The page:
As I get older I am increasingly saddened as to how quickly we are forgotten. As a child of nine or ten I was captivated by my great grandfather's notebook, which brought alive ancestors and family members from two hundred years ago and more, and as time went by I was able to read their letters and know them a little better. Understandably those who died in infancy left very little trace: my sister Stella, my aunt Fausta, my great uncle Randle: I knew a little about them. I knew nothing about the many brothers and sisters of my grandmother from Gorizia, many of whom had died in infancy. My great great great grandfather Samson Schiff I knew only from his grave in Milan; it was a tremendously emotional moment when, fifteen years ago, I opened a book I had bought which contained a chapter about him. It was similar with his daughter Paolina, who died at approximately the same time as my mother was born, and who was unknown to my family, even though she is now the subject of research. My great great grandmother died in Genova when I was a toddler, but I don't think anybody knew, not even her beloved grandson, my Italian grandfather. If we are fortunate, most of us will leave behind a mere record of our birth, marriage and death, and very little else. I have attempted over the past two years to piece together some of the history of the Schiff family, and this has gone well, as I have been very fortunate in the help I have been given.
I thought the story of Johanna Schiff was pretty straightforward. Born Johanna Wollheim in 1811 in Lissa, now Leszno in Poland, she married in 1832 Leopold Schiff in Trieste, where her father appeared to have established a shipping business. She gave birth to nine children and some time in the 1860s appears to have died. But two nights ago I discovered some material deposited in 2002 by Hermann de Fonseca Wollheim in the Leo Baeck Institute in New York which astounded me. I have attempted to contact him in Belgium but without success, and it is possible he may have died. In this document he declares that Leopold Schiff was the second husband of Johanna Wollheim, and that she had married Aaron Simonsohn of Dresden on 7th May, 1826. This would make her 15 at the time of her marriage, which is surprising, but not impossible. The document also gives her three children: Nathan, born 29th April, 1829; David, born 15th March, 1831, and a son Simon for whom no date of birth is given. The sources for this information are said to be the archives of the Leszno Jewish Museum, and the Dresden Jewish Community Register.
David Simonsohn became a well known artist, David Simonson-Castelli, and left at least two children, Henriette, and the artist Ernst Oskar, and died in Dresden on 8th February, 1896. His sister was a talented pianist Eugenie Simonson.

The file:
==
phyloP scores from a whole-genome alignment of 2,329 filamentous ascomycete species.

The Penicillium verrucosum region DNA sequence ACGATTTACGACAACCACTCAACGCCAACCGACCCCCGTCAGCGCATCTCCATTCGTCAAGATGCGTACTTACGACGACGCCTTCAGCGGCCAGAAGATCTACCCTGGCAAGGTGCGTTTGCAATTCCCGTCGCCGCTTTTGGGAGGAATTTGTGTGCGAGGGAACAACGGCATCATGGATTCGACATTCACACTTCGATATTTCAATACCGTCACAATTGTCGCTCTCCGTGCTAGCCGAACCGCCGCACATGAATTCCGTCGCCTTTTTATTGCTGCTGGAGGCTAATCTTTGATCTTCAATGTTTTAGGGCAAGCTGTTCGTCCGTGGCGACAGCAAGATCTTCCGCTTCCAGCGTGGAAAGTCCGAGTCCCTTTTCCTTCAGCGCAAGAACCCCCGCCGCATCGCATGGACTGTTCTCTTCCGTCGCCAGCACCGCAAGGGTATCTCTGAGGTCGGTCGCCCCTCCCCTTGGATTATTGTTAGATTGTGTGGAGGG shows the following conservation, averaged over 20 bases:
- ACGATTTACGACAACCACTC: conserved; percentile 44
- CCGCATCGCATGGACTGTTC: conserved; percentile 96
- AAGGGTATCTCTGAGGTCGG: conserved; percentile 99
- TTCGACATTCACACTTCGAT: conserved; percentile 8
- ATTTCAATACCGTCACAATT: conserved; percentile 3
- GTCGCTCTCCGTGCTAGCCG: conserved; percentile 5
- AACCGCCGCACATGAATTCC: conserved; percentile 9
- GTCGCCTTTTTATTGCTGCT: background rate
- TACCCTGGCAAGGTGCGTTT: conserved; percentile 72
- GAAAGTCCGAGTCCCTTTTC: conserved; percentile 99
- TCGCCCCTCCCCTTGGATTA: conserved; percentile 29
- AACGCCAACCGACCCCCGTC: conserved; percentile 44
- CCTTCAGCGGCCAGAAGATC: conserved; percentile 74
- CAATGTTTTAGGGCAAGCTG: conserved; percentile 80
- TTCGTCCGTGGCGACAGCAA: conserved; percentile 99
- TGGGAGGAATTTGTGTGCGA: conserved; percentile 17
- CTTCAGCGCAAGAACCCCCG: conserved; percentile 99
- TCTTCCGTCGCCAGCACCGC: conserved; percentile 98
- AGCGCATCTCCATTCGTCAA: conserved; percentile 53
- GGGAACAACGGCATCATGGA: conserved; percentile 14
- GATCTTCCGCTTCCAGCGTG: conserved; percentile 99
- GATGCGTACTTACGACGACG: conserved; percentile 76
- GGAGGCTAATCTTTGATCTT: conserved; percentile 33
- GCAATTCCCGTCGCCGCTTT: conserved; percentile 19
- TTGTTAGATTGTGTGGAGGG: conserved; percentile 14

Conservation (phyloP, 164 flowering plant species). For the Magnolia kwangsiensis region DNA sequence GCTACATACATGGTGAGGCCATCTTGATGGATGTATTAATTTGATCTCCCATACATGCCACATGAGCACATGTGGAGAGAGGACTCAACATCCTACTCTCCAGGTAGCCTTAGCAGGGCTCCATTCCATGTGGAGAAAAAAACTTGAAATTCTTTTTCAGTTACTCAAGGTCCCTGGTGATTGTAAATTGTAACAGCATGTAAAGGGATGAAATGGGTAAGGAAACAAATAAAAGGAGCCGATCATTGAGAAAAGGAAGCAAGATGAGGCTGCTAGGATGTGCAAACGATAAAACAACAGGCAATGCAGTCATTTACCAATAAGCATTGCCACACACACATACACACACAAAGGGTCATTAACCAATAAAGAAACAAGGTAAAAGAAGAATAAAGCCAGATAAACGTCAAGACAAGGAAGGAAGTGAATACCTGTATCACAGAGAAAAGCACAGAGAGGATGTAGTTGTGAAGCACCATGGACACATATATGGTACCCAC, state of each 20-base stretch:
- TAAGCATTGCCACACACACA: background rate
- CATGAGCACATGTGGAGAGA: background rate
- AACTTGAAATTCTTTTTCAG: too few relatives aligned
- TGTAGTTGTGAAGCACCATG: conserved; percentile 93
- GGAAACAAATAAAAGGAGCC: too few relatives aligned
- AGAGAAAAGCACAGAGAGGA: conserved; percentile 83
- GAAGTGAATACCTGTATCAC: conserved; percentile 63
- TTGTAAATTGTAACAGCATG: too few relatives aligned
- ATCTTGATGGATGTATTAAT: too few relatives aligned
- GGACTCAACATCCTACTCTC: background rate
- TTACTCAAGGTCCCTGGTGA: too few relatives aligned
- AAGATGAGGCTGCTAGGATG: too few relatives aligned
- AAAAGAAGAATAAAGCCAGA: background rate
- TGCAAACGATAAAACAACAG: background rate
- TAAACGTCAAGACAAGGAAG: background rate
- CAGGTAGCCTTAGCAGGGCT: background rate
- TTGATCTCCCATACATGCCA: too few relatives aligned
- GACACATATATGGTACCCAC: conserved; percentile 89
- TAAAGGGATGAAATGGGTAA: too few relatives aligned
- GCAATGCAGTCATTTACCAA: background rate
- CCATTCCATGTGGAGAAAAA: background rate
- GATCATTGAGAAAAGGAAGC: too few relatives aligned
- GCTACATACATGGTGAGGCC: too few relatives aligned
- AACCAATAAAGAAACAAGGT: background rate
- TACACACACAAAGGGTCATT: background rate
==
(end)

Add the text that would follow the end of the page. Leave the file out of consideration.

But what happened? It appears that Johanna left her husband and children in Dresden, and married Leopold Schiff in November, 1832. Was she divorced by Aaron Simonsohn? I am not sure of the date of his death. Similarly, we have a record of Johanna up until 10th June, 1861 when she received a letter from the explorer Karl von Scherzinger addressed to her in Trieste at the establishment of Schiff & Wollheim. We do not know when she died, but within ten years her husband Leopold Schiff had left Trieste to live with his three daughters in Hamburg, where he died in 1871.
It is surprising that we do not know details of her death. Her daughter Octavia is buried in the Jewish cemetery in Trieste, the sole grave in the very large plot of the Schiff family. Did she return to Dresden to see the children of her first marriage? Had she separated from her husband Leopold Schiff? Or was she visiting her first family. Although it is slightly ambiguous Hermann de Fonseca-Wollheim's research seems to indicate that she died in Dresden on 3rd August, 1869, which seems to match the information we already have. Her son Alfred in London created a shrine in London to his father's memory, but not to the memory of his mother. However, he did name one of his daughters after her. Her family created a charity in her memory in her birthplace of Leszno which survived until the Second World War.
I keep telling myself that there were perhaps two Johanna Wollheims, but the evidence from Hermann de Fonseca-Wollheim is quite explicit: Leopold Schiff was her second husband. I expect further evidence will gradually appear.
Trieste, 6th May, 2016